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St John’s school’s war memorial is unveiled at its new site

Students at St John’s school have been joined by members of the Marlborough British Legion and the Marlborough Royal Naval Association at a ceremony to commemorate the unveiling of the war memorial which has been moved into the new buildings.

The memorial lists the seventeen ex-pupils of the old Marlborough Grammar School who died in the First World War.  In the 1960s, the memorial had been moved to the St John’s school’s war memorial is unveiled at its new site

Students at St John’s school have been joined by members of the Marlborough British Legion and the Marlborough Royal Naval Association at a ceremony to commemorate the unveiling of the war memorial which has been moved into the new buildings.

The memorial lists the seventeen ex-pupils of the old Marlborough Grammar School who died in the First World War.  In the 1960s, the memorial had been moved to the new Grammar School building, which later became the St John’s Stedman site.   

The memorial was taken down before the Stedman building was demolished last year. It is now in a prominent position in the new school’s atrium.  Many of the names it records are from local families – family names that are familiar to today’s St John’s students.

The ceremony came at the end of two days of events and activities organised by Mark Streeton and Peter Baldrey from the history department at St John’s.  Year 9 students took part in activities designed to bring the First World War period to life, including a meeting with a First World War re-enactor and a suffragette.

The head teacher, Dr Hazlewood, welcomed the guests and explained to students, staff and guests that the memorial is a very important part of the school’s connection with the past.  He pointed out that about a hundred years ago boys of a similar age to those at the ceremony would be preparing for a war in which many of them would die.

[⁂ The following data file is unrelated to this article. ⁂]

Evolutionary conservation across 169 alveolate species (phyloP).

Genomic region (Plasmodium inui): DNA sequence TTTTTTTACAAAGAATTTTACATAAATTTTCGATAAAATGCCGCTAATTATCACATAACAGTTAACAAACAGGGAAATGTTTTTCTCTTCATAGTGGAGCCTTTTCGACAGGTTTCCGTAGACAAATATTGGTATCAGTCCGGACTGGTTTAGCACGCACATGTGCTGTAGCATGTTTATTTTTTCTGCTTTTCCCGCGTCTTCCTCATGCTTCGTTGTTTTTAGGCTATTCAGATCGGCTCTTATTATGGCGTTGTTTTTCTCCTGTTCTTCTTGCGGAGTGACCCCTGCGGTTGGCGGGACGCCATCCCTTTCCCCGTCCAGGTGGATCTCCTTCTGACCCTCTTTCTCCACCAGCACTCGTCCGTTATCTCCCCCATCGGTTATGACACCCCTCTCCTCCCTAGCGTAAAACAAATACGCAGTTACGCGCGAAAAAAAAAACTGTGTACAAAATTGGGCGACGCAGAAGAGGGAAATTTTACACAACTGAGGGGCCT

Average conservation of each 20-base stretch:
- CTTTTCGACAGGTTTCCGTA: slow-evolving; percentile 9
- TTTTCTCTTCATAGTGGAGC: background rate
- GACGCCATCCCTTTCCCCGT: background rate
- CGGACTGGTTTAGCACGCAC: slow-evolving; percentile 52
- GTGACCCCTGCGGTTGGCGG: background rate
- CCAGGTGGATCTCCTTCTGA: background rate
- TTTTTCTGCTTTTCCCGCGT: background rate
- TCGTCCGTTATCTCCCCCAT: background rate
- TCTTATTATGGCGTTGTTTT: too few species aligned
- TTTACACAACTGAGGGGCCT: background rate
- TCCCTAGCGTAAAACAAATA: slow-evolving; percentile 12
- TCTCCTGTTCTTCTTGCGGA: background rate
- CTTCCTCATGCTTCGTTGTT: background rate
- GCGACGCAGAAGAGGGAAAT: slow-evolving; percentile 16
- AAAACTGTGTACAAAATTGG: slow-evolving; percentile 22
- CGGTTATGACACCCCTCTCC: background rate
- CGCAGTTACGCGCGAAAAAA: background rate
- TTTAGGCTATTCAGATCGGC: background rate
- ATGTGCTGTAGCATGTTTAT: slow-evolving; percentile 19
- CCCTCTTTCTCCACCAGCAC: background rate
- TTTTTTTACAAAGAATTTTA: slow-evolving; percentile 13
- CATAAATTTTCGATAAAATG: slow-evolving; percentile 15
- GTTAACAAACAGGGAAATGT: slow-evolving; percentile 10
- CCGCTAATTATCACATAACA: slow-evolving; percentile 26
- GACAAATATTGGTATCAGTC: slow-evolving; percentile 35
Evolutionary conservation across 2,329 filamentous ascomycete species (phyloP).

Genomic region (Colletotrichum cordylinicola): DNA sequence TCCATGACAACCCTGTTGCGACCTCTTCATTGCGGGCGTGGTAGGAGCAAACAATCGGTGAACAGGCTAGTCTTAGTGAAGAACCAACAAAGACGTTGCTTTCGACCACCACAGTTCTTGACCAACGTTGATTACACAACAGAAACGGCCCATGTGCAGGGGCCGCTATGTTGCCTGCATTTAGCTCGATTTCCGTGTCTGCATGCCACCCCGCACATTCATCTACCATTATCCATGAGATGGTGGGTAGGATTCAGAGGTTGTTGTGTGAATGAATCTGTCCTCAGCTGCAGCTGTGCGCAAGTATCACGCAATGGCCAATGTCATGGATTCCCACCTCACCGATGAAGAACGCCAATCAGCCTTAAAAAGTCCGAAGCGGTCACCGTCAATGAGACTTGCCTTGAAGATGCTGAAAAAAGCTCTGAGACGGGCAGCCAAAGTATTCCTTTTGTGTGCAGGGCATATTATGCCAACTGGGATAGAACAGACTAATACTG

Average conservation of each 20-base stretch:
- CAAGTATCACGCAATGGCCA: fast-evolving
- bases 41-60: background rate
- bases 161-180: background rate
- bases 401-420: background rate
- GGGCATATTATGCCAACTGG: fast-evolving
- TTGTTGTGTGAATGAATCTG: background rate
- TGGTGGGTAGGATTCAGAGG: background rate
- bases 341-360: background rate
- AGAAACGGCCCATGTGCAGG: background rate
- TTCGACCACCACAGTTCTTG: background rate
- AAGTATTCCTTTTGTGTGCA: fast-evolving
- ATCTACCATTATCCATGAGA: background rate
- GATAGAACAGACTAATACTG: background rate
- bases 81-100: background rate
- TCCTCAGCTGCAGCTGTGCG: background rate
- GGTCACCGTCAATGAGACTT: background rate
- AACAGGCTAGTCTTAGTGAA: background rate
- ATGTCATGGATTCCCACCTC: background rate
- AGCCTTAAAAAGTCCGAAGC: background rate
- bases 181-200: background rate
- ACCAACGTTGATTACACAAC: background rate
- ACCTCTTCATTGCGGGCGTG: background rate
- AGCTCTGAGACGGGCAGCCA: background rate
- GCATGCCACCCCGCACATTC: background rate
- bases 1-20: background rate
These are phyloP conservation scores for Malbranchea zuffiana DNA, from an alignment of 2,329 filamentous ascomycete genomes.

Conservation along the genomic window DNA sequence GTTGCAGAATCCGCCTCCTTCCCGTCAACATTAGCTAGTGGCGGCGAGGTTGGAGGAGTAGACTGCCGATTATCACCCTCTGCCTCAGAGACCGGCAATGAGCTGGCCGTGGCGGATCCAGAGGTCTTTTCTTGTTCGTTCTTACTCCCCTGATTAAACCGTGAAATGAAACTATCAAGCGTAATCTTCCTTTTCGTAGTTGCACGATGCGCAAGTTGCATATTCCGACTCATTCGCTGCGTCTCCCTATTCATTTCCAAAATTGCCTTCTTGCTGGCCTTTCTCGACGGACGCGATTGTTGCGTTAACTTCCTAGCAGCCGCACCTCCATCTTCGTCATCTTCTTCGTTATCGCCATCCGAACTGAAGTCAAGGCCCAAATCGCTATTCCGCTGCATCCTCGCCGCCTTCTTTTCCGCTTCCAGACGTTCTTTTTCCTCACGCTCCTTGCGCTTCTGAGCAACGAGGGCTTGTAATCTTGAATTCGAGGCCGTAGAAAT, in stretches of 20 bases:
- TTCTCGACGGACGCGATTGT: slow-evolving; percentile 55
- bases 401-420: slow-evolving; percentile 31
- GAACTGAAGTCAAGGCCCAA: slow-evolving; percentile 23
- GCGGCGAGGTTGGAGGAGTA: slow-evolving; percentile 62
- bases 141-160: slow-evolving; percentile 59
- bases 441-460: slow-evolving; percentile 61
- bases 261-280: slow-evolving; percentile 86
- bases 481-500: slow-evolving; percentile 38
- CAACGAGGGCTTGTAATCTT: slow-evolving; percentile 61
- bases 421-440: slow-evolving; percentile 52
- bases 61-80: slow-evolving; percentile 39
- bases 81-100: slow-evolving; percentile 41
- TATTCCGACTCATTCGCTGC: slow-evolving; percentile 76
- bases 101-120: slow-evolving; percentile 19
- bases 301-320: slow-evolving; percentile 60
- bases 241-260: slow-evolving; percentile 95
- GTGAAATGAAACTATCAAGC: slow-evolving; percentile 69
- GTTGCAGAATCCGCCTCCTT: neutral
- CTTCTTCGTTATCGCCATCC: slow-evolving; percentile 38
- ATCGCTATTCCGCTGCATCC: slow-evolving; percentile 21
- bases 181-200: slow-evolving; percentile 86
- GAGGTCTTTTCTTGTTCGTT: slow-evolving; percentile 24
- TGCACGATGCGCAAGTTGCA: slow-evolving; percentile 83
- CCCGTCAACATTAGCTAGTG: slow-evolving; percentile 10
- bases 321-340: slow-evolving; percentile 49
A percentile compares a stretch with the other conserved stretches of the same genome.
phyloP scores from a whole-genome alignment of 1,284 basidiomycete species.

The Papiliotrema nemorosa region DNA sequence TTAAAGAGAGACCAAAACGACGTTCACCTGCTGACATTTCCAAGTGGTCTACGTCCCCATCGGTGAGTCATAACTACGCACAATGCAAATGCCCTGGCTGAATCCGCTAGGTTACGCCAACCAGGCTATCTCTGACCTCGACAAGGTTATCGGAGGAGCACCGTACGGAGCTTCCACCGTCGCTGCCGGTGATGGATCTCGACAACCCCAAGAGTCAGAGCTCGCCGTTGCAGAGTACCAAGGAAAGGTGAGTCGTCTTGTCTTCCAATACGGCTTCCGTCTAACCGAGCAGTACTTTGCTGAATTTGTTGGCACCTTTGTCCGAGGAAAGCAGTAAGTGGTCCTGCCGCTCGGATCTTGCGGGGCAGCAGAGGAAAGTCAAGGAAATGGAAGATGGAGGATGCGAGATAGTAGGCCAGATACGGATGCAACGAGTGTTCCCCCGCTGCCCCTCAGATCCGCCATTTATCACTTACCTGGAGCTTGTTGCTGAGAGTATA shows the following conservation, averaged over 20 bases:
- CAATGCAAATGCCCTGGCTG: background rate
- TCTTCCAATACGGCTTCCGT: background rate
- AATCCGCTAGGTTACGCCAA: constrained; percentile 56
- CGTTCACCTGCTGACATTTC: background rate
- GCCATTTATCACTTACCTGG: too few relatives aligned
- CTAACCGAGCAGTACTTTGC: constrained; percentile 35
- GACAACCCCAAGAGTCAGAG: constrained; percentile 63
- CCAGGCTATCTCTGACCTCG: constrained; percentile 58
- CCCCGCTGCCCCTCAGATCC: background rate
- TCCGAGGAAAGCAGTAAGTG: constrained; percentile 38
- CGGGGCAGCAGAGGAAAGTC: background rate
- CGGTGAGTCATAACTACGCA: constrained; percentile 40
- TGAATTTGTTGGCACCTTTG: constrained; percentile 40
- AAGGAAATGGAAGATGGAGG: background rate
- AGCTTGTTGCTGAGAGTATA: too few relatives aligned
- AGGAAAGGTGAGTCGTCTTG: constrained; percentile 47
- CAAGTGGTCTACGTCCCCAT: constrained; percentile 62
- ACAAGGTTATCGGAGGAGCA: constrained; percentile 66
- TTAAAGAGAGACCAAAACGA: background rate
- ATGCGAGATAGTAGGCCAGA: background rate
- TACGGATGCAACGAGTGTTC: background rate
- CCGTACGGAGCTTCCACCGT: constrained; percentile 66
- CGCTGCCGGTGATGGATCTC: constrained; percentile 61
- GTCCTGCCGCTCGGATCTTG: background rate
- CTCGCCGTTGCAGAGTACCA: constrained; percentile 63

“We must never forget the sacrifices made for us in the past, and still being made for us today, to make the world a better place”, Dr Hazlewood said before unveiling the memorial.

World War One re-enactor Steve Williams explained that it is almost exactly 95 years since the British army took part in the Battle of the Somme.  He told students how the young men of Marlborough would have marched away from the town smiling, ready to fight for their country, but that for so many it ended in tragedy for them and their families . He then read out the names on the memorial.

History teacher Peter Baldrey told the students about the research he has done on the memorial’s names.  He was able to tell students about the young men, some only nineteen, who had lived in Marlborough High Street, in Burbage, and in other nearby villages.

Later this month, a group of Year 9 students will be heading off on a trip to visit World War One battlefields. They will also see cemeteries and war memorials which include some of those named on the school’s own memorial.

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  • IMG 8472
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  • Marlborough-2013-04-18 St Peters
  • Town-Hall-2011-05-03 08-
  • Silbury-Sunset---10-06-08-----07